1. What Color Is a Diving Flag?
Let me tell you the story of scuba diving flags.
Ships are crossing the seven seas, each leaving from multiple ports, coming from separate places, and going to different destinations.
Their crews usually come from numerous corners of the planet.
They do not share the same language; neither know what language the other speaks.
However, they take out their little flags and send each other messages. On a boat, everybody understands the meaning of nautical flags from a distance and without a word.
Nautical flags use the international code of signals (CIS) that allows visual, simple, and fast communication on the high seas, also between ships and ports.
Each flag has a different shape and color. It corresponds to a letter of the Greek alphabet and the numbers from 0 to 9. If flown alone, some flags have a specific meaning.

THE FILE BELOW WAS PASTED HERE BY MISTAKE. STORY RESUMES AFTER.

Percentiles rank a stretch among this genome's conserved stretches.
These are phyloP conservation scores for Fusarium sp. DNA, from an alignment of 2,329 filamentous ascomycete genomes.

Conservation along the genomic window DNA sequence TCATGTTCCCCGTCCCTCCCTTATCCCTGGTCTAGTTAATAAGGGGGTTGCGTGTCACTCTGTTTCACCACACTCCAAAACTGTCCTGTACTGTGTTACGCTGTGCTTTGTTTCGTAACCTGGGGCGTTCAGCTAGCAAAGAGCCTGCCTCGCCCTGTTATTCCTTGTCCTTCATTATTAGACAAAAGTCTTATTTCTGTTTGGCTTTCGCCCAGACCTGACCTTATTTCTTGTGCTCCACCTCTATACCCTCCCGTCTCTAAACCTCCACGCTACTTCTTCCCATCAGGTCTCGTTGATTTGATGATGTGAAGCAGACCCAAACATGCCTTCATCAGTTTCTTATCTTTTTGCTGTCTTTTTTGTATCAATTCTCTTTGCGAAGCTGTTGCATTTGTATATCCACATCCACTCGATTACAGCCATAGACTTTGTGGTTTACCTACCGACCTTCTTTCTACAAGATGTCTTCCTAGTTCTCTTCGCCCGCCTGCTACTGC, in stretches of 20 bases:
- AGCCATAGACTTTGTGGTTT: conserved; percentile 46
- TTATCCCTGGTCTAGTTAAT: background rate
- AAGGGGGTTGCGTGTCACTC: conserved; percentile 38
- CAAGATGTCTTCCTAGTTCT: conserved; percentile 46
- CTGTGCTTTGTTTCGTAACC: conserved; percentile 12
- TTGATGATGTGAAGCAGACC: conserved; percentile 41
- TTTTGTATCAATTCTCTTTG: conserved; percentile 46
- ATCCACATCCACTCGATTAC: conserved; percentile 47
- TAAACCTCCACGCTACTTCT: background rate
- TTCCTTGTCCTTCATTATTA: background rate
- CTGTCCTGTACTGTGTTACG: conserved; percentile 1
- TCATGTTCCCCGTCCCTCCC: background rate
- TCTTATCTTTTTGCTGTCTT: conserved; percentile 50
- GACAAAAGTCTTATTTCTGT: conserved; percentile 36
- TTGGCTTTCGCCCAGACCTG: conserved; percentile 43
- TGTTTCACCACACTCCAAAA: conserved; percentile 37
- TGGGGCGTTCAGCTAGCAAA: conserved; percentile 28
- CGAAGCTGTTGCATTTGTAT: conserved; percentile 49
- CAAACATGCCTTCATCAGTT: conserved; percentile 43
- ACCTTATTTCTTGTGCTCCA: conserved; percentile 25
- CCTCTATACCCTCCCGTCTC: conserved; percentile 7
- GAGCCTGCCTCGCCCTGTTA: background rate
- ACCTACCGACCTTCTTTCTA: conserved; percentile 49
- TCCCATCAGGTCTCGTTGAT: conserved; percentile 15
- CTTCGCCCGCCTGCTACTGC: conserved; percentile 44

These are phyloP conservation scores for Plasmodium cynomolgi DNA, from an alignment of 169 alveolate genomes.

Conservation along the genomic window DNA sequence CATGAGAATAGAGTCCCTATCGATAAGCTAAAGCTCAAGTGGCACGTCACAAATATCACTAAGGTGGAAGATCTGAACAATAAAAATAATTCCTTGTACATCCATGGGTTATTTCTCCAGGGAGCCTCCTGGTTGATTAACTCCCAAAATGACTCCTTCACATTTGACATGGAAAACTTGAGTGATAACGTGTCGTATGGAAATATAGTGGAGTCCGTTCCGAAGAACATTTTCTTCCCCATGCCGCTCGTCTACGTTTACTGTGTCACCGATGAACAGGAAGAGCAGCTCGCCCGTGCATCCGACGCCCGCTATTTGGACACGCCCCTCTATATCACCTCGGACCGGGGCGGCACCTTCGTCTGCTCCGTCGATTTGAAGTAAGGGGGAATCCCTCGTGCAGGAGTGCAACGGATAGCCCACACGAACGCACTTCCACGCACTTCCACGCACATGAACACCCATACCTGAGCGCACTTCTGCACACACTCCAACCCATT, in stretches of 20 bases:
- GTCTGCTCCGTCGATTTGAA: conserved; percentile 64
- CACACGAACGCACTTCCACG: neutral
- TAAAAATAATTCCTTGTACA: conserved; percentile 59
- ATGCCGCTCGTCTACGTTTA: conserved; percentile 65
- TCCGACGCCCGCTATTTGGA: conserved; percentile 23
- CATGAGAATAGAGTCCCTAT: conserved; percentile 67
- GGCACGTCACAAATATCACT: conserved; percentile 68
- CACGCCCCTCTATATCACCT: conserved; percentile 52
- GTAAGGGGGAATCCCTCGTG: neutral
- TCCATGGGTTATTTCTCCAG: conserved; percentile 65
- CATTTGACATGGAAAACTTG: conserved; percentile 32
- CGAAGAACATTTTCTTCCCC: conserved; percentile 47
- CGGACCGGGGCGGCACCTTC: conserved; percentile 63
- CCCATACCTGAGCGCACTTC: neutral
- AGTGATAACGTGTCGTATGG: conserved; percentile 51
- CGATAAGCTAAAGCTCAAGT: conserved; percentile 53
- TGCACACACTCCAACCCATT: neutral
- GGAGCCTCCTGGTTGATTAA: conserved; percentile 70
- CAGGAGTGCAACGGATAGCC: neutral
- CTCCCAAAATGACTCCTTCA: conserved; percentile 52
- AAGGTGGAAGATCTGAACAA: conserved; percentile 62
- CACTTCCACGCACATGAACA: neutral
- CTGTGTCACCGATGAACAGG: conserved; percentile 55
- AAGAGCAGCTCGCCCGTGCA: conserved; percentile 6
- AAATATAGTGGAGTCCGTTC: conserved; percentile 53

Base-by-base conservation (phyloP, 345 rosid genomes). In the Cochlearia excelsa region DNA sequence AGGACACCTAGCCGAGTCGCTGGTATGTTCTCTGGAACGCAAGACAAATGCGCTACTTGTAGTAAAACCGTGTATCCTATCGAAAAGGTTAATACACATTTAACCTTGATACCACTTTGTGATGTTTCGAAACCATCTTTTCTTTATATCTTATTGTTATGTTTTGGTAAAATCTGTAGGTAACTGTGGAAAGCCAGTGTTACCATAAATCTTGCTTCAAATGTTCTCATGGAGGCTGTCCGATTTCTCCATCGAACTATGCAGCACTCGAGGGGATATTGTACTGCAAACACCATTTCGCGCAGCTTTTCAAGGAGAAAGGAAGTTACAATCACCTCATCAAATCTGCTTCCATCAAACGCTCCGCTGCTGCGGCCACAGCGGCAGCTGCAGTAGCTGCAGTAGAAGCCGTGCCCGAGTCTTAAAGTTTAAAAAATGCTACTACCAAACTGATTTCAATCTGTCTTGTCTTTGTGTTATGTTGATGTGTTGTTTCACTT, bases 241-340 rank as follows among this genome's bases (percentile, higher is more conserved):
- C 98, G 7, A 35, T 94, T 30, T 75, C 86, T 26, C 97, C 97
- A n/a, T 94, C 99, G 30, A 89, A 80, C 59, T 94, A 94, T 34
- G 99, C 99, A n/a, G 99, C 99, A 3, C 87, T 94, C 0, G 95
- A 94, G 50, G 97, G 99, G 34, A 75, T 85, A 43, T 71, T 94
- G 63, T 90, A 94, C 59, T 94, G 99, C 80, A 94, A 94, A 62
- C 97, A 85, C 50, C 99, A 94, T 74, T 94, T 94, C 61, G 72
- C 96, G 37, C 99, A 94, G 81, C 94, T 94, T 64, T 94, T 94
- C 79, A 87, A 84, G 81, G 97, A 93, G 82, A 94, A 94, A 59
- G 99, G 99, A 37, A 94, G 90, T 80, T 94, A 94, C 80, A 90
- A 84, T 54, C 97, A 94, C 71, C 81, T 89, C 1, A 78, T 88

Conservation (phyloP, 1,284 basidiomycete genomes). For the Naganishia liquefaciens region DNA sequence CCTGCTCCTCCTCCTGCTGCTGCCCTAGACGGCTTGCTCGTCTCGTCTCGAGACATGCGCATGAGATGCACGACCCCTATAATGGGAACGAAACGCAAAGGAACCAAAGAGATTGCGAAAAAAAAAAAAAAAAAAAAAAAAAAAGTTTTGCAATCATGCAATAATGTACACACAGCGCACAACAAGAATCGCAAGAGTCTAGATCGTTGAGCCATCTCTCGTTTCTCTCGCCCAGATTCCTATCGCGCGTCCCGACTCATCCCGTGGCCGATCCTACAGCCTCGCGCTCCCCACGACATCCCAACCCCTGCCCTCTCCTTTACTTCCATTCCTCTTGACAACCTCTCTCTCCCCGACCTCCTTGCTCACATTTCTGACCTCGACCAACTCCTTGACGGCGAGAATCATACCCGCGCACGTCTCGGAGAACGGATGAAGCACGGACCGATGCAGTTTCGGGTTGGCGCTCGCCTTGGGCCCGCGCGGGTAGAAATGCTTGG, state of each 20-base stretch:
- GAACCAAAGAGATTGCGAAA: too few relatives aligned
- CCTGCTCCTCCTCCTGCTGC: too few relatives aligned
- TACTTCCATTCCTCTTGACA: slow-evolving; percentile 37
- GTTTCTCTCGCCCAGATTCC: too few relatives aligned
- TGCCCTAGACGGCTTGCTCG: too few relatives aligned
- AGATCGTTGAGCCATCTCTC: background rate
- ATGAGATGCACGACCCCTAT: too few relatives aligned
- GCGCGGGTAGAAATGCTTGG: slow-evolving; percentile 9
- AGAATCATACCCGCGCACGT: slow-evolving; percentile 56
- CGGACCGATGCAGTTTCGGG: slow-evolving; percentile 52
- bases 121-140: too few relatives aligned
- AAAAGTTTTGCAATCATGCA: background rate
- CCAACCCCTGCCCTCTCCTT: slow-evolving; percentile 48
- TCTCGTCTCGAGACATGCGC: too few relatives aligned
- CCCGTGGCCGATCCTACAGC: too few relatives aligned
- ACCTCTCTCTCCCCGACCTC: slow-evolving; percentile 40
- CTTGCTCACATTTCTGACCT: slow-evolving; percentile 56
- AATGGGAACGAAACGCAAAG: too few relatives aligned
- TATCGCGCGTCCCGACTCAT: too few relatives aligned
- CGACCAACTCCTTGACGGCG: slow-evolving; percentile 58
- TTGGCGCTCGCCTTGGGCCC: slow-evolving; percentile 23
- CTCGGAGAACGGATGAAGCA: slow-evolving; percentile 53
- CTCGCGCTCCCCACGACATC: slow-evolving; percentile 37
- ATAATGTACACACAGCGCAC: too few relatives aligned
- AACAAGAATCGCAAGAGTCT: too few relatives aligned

The white and blue flag corresponds to the letter “Alpha” and is one of our diving flags. But it was not the first.
1.1. Divers Down Flag: Red Flag with White Diagonal Stripe
In the 1950s, and due to the growing popularity of scuba diving, James Dockery, a U.S. Navy diver, decided to design his diving flag.
He was inspired by the nautical flag code, specifically the “Bravo” flag.
Bravo flag alone means “loading and unloading dangerous goods” (usually explosives). So, Dockery thought that a flag similar to the bravo flag would deter ships from approaching the divers.
He placed a diagonal white stripe on a red square, and its use was spread by the diving magazine Skin Diver, especially among the American public. As the most widespread certifying agencies are American, more and more divers knew this flag.
1.2. Alpha Flag: White and Blue Scuba Flags
Meanwhile, the alpha flag was used by divers freely in Europe until 1961.
That year, the Inter-Governmental Maritime Consultative Organization (IMCO), which did not see the need to include a new flag in the nautical code, chose the alpha flag (white and blue) to indicate diving operations.
It is therefore internationally recognized and in use. Note that vessel captains do not necessarily have to be divers, but they have to know what the nautical code flags mean.